Editor's note: If you have an amazing night sky photo you'd like to share for a possible story or image gallery, you can send images and comments to

Email Hanneke Weitering at or follow her @hannekescience. Follow us on Twitter @Spacedotcom and on Facebook.

OFFER: Save 45% on 'All About Space' 'How it Works' and 'All About History'!

OFFER: Save 45% on 'All About Space' 'How it Works' and 'All About History'!

For a limited time, you can take out a digital subscription to any of our best-selling science magazines for just $2.38 per month, or 45% off the standard price for the first three months.

Join our Space Forums to keep talking space on the latest missions, night sky and more! And if you have a news tip, correction or comment, let us know at:

Hanneke Weitering
Contributing expert

Hanneke Weitering is a multimedia journalist in the Pacific Northwest reporting on the future of aviation at and Aviation International News and was previously the Editor for Spaceflight and Astronomy news here at As an editor with over 10 years of experience in science journalism she has previously written for Scholastic Classroom Magazines, MedPage Today and The Joint Institute for Computational Sciences at Oak Ridge National Laboratory. After studying physics at the University of Tennessee in her hometown of Knoxville, she earned her graduate degree in Science, Health and Environmental Reporting (SHERP) from New York University. Hanneke joined the team in 2016 as a staff writer and producer, covering topics including spaceflight and astronomy. She currently lives in Seattle, home of the Space Needle, with her cat and two snakes. In her spare time, Hanneke enjoys exploring the Rocky Mountains, basking in nature and looking for dark skies to gaze at the cosmos.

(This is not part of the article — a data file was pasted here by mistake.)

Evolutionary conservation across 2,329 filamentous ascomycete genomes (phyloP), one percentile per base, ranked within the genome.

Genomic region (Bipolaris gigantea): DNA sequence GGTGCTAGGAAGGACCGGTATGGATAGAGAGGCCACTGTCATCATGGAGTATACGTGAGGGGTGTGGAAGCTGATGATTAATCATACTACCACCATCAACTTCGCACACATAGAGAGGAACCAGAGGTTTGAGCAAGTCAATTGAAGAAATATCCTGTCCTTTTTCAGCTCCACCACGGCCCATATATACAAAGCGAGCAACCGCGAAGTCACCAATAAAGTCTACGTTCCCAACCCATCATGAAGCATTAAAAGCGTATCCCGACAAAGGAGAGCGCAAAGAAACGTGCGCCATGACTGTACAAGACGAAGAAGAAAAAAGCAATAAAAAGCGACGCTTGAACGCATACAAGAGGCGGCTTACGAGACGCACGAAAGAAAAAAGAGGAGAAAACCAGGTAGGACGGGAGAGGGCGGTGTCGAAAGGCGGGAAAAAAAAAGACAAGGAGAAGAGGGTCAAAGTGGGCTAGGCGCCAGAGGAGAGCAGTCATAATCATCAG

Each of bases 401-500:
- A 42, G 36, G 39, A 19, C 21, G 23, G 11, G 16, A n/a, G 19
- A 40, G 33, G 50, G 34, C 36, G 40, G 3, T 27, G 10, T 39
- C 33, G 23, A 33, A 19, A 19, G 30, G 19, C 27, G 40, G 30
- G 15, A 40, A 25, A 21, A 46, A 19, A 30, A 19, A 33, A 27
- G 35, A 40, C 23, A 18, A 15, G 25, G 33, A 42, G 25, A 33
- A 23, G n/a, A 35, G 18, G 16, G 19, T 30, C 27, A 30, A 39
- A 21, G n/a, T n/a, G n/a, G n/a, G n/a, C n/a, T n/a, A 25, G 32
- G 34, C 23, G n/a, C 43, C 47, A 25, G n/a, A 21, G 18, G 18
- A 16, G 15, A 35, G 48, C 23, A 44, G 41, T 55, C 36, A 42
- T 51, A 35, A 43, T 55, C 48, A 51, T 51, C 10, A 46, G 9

• Lovethrust
    Saturn was washed out pretty bad from the Moon’s glare but the Moon and Jupiter made a comely pair!
  • Wolfshadw
    Just looked for myself as well. Wish I had a decent telescope!

    -Wolf sends

    Edit: Also wish it warmer than just 34° F out right now!
  • rod
    FYI. I was out in MD from 0515 until 0600 EDT. I used by 10x50 binoculars and could fit Jupiter, Ganymede and Europa moons visible into the FOV along with the waning gibbous Moon and those craters along the terminator line like Tycho fun view. Sky clear and temperature 5C for my location. It was a lovely sight along the ecliptic early. Mars and Iota Aquarii star about 31' angular separation. Jupiter and the Moon about 2-degrees apart or so. And yes, I looked for comet Swan C/2020 F8, low in east sky in Pisces. However at 0516 EDT, the skyline in east bright so a comet near 5th/6th magnitude not visible plus some clouds off in the distance above the horizon too. The comet was up near 10 degrees elevation or altitude. Glad to see some folks were out early and got a view here :)
  • rod
    FYI, sunrise for me near 0557 EDT this morning. At 0515, no problem seeing Mars, Saturn, Jupiter, and the Moon. The Moon apparent magnitude -12.0, Jupiter -2.43. The Moon about 6733x brighter than Jupiter along the ecliptic :)